Once upon a time, Barack Obama asked a church audience in South Carolina to help him become “an instrument of God” and join him in creating “a Kingdom right here on Earth.”
I do not like such rhetoric coming from either conservatives or liberals. Think about it: what would you do to achieve heaven on earth, if you really though it possible? With conservatives, it is often a question of personal ethics. With progressives like Obama, it is a question of economics. Do not be mistaken: Obama’s concerns as President were materialistic, not spiritual. We were fortunate he didn’t actually do much during his eight years to try to fulfill that rhetoric. To the extent Obama was a successful President, it’s only because of the extent to which he was a failure at getting his vision enacted.
We have seen many attempts throughout history to make a Kingdom of God here on Earth. If Obama had meant what he said, he would have aligned himself with the likes of Lenin, Mao, Pol Pot, Castro, and Chavez in their attempts to create a Heaven on Earth. The implications are troubling: each of these men attempted to in a real sense “finish God’s work” which He had poorly done of making the earth and human beings in it. If you are a Christian, Muslim, or Jew especially this should be most troubling. What person has the right to assume that God’s work on earth is incomplete and that they know how to make heaven on Earth? And for an agnostic or atheist, this should sound at best silly, and at worst dangerous.
But there are still those who buy into utopian visions. Impatient for Heaven, people want to create it on Earth. And I would venture to guess that their vision in no way matches that of Heaven itself. No, it rather is a vision of their own making. “If I were God, this is how I would formulate the world.” And indeed, the secular religion of Leftism/Progressivism which defies government now that God is dead are precisely interested in making the world in their own image. And it doesn’t matter how good a person someone is, or how moral or ethical, or how well-intentioned (oh, beware of the well-intentioned!). What is at issue is the disconnect these people have with the world. They abide by Marx’s dictum that “The point is not to understand the world, but to change it.” This is a recipe for disaster. And it has been, repeatedly — some more egregious than others. No, the point is to understand the world before you understand how you can change it to get the actual outcomes you seek. This, of course, assumes that a politician’s intentions are to realize the goals he seeks, and not to merely gain more power for himself.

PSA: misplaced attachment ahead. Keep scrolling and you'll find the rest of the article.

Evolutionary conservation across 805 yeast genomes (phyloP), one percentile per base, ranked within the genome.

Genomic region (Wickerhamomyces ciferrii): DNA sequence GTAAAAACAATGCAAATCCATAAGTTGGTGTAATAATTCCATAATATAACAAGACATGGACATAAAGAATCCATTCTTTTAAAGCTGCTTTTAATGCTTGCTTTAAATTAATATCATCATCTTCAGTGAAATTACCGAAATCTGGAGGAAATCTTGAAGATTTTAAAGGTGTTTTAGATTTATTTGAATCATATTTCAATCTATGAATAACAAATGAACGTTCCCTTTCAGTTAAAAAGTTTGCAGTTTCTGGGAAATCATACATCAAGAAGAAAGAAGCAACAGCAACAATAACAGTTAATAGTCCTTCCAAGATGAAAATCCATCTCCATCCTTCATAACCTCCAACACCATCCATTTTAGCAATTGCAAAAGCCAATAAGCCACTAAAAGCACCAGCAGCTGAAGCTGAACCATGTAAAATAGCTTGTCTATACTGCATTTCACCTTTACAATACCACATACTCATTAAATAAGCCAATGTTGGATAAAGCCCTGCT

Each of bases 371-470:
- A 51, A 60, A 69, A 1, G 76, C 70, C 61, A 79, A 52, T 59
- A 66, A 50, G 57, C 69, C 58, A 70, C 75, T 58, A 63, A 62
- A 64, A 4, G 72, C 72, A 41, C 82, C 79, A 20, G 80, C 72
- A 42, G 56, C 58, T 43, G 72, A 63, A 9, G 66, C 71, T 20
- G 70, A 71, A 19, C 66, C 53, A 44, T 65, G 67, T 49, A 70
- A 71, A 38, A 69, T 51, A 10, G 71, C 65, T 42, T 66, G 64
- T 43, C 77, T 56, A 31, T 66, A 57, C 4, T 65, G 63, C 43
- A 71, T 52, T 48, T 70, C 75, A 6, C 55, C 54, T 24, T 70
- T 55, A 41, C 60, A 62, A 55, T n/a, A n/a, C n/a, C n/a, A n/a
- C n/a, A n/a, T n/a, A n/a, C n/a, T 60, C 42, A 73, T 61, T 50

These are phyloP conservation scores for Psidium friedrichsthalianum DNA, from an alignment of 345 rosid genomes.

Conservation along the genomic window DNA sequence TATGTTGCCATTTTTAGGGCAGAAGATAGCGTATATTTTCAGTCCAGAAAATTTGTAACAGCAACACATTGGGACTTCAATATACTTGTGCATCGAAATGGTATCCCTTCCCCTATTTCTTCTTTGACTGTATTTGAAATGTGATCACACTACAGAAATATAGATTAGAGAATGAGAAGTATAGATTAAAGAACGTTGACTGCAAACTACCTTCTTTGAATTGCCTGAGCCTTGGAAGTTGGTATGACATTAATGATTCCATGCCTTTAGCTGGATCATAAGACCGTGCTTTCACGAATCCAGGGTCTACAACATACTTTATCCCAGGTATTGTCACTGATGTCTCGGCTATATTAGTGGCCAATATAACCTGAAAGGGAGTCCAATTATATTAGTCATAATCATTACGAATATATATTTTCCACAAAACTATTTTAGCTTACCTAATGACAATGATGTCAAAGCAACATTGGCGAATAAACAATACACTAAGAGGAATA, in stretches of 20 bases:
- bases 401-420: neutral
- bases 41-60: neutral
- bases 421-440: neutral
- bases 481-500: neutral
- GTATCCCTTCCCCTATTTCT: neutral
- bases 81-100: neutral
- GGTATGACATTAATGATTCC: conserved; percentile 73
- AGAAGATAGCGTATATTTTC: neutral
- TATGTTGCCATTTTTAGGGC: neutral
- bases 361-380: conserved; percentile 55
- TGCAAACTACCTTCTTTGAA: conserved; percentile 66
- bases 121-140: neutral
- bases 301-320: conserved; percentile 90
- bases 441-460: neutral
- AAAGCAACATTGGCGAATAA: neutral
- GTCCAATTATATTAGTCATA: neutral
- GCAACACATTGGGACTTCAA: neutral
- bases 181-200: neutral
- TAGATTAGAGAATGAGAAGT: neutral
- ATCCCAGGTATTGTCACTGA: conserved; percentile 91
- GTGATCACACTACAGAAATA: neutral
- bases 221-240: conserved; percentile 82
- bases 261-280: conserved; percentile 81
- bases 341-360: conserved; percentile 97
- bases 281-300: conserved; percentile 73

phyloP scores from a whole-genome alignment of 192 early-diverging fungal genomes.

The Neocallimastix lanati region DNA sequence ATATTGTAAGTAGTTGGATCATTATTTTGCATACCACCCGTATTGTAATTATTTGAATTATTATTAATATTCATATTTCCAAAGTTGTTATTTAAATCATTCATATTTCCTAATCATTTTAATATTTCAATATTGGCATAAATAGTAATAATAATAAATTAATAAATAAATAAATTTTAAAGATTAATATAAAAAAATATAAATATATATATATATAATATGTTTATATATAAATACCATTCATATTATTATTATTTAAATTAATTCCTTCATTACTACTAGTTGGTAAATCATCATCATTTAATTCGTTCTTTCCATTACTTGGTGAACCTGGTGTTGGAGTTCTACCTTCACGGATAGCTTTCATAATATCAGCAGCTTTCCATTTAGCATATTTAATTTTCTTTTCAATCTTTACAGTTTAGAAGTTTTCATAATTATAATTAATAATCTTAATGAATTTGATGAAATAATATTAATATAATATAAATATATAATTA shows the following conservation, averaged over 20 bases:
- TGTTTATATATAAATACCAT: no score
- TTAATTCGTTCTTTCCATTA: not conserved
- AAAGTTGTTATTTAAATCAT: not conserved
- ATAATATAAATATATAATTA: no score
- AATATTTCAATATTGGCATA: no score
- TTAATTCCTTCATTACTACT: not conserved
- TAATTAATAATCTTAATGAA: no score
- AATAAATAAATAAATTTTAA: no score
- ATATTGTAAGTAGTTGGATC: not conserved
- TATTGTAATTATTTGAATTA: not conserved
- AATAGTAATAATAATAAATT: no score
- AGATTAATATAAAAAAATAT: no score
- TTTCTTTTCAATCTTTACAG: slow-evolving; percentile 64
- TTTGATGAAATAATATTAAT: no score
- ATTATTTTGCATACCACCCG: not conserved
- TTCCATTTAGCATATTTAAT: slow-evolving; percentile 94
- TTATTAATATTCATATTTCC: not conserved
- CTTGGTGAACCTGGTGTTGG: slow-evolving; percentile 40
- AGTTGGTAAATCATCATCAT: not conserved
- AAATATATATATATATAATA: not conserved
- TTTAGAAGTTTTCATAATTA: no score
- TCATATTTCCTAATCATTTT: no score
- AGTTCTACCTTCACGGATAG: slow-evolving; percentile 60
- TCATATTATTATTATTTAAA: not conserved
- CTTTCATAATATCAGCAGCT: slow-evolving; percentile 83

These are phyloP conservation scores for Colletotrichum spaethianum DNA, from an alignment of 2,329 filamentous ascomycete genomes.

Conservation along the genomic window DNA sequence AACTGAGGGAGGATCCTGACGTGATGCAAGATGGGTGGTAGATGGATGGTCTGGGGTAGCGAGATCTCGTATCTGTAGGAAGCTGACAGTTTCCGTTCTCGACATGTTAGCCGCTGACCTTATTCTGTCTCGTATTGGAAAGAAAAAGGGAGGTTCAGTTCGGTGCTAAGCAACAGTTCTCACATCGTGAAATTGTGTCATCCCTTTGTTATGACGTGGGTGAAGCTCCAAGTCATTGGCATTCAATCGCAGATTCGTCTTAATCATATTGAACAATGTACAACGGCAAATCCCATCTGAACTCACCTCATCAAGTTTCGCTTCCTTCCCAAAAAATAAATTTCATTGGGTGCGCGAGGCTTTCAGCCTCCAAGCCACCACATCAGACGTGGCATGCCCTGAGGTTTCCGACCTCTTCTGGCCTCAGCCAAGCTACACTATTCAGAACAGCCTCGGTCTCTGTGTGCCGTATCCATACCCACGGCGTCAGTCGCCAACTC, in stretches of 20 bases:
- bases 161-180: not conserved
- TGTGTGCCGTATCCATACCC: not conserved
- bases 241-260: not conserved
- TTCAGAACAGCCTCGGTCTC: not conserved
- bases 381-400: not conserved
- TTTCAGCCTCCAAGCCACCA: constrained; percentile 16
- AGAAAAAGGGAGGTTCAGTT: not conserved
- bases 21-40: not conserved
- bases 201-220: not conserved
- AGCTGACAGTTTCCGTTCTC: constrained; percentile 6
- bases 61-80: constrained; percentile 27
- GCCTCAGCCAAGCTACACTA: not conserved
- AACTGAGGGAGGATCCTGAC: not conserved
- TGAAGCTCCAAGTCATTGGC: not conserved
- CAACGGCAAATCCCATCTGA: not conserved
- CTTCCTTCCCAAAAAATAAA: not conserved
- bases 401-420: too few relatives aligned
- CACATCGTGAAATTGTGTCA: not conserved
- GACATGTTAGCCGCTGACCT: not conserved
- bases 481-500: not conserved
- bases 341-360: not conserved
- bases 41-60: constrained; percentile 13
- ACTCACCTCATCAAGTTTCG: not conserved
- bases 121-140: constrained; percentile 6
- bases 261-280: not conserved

One last word for those who still think we should try to create Heaven on Earth: we have—as William Blake rightly observes in “The Marriage of Heaven and Hell”: “If the doors of perception were cleansed every thing would appear to man as it is, infinite.” And prior to that, he observes that if when the world is cleansed, “the whole creation will be consumed and appear infinite and holy whereas it now appears finite & corrupt.” And there is the point: the world appears to us to be finite and corrupt, when it is in fact infinite and holy. If you cannot understand that the world is in fact and already holy—if you agree that we can and should try to make “Heaven on Earth”—then you need to have your doors of perception cleansed. To paraphrase Heraclitus: “Men have supposed some things to be unjust, others just, while God sees the world as beautiful and good and just.”